The study adds to a longstanding association between high temperatures and crime. Many but not all studies have found a similar relationship: For example, a recent study in Dallas found that murder rates climb with temperature, but drop on days above 90 degrees, perhaps because people spend more time inside with air conditioning. Boston Police Department spokesman Sergeant Mike McCarthy confirms that crime rates rise in the city in June, July, and August. “During the summer months the BPD focuses on particular crime hotspots and directs resources to those areas,” he says.

Why does greater heat cause more crime? One explanation is that warmer weather simply makes crime easier, with more potential victims on the streets, more social interactions that could lead to violence, and more windows left open. But psychology research also suggests that heat directly contributes to aggression. In laboratory studies in hot rooms, for instance, people are more likely to interpret social interactions as aggressive and have more hostile thoughts. A 2011 study analyzed decades of baseball statistics and found that on hot days, pitchers were more likely to hit a batter with a ball after one of their own teammates had been hit, a common retaliatory move. Richard Larrick, a psychologist at Duke University who led the study, believes that heat may change the way we interpret ambiguous events. “There’s something about the discomfort of being hot that makes you see hostility more,” he says.

It appears that that discomfort is about to get worse. Solomon Hsiang, a public policy researcher at University of California at Berkeley who has also looked at temperature and violence, says that the Ranson study’s comprehensive view, examining multiple crimes over 50 years for the entire country, helps to address one argument against the heat effect: that we’ll all just adapt. “The new study shows us that heat affects people in hot places as well in cold places,” he says, and its long view suggests that these effects haven’t diminished over time.


Ranson’s study adds to an intriguing body of research documenting climate change’s impact on all kinds of human conflicts and strife. A paper published in Science last summer by Hsiang and colleagues analyzed studies of modern and historical data from around the world, and found a surprisingly universal relationship between rising temperatures and increasing conflicts or social unrest. The studies they looked at ranged from archaeological studies of long-term climate shifts to laboratory studies in hot rooms, and included conflicts as small as Larrick’s retaliating pitchers and as large as the collapse of civilizations. “What really struck us was that we actually found very similar results everywhere we looked,” Hsiang says. “It is almost like a law about how people respond to their environment.”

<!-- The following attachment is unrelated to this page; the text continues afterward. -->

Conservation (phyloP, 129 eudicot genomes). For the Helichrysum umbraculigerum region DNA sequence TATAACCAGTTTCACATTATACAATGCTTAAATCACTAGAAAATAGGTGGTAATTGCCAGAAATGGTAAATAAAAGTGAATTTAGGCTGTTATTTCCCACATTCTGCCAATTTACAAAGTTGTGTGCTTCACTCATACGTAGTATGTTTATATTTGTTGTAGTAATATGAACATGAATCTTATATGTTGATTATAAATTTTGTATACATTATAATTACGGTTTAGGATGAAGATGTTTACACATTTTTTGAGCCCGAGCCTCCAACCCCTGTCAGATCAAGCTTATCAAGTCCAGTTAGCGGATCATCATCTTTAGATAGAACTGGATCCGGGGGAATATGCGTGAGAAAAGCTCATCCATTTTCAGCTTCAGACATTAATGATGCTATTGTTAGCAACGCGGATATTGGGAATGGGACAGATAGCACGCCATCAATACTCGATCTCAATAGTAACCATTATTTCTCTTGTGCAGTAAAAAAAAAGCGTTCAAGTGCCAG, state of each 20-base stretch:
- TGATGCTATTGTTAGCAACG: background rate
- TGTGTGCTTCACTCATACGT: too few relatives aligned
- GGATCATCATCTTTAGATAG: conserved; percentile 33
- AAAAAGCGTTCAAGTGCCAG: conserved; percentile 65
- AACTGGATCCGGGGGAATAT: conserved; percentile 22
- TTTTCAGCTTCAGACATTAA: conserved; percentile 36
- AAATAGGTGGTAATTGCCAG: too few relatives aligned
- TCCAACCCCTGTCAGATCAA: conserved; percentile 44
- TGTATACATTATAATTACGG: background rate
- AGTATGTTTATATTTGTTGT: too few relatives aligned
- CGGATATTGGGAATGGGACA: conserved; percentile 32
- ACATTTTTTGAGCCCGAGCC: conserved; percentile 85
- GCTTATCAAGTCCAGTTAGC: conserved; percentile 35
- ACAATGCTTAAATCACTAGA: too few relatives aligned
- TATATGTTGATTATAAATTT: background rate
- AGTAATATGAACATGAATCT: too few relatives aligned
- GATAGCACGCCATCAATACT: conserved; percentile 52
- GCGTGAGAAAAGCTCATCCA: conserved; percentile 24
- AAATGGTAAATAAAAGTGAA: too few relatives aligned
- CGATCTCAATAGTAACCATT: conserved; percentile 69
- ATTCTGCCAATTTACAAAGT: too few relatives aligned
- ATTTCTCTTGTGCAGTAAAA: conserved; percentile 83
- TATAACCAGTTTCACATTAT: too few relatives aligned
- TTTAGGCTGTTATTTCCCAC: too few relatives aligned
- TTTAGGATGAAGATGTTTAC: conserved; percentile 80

Their findings have been controversial; some scientists have questioned the paper’s statistical methods, while others have objected that the research amounts to “environmental determinism,” placing physical conditions ahead of political and social events that underlie violence. Hsiang emphasizes that he and his colleagues aren’t saying that hot weather directly causes violence or outweighs other factors in people’s decisions. But, he says, “the way we make those decisions can be subtly influenced by our environment.”

Cullen Hendrix, a researcher at the University of Denver who has studied the effects of rainfall fluctuations on social conflicts in Africa, says the story isn’t a simple one. “I’m relatively convinced that there are relationships between climatic factors and conflict,” he says. But there are several explanations for why those relationships exist, he says, and until we understand the underlying causes better, “we are not going to be able to design better policy measures.”

What we already know—both from current events like island communities threatened by rising seas, and from historical ones like the strife that arose from the Little Ice Age in the 17th century—is that climate change affects people in myriad ways, whether by altering their local economies, threatening their homes, or directly affecting their psychology. For now, researchers like Ranson hope that broadening the discussion to all the effects of climate change will give people more of a stake in slowing it. “Although increased crime is only a small part of the potential impacts of climate change,” Ranson says, “it’s a compelling example of how climate change could affect our daily lives.” Making rational, informed decisions about our future, he says, “will only be possible if we understand the many different costs and benefits of taking action or doing nothing.”

Courtney Humphries is a freelance writer in Boston.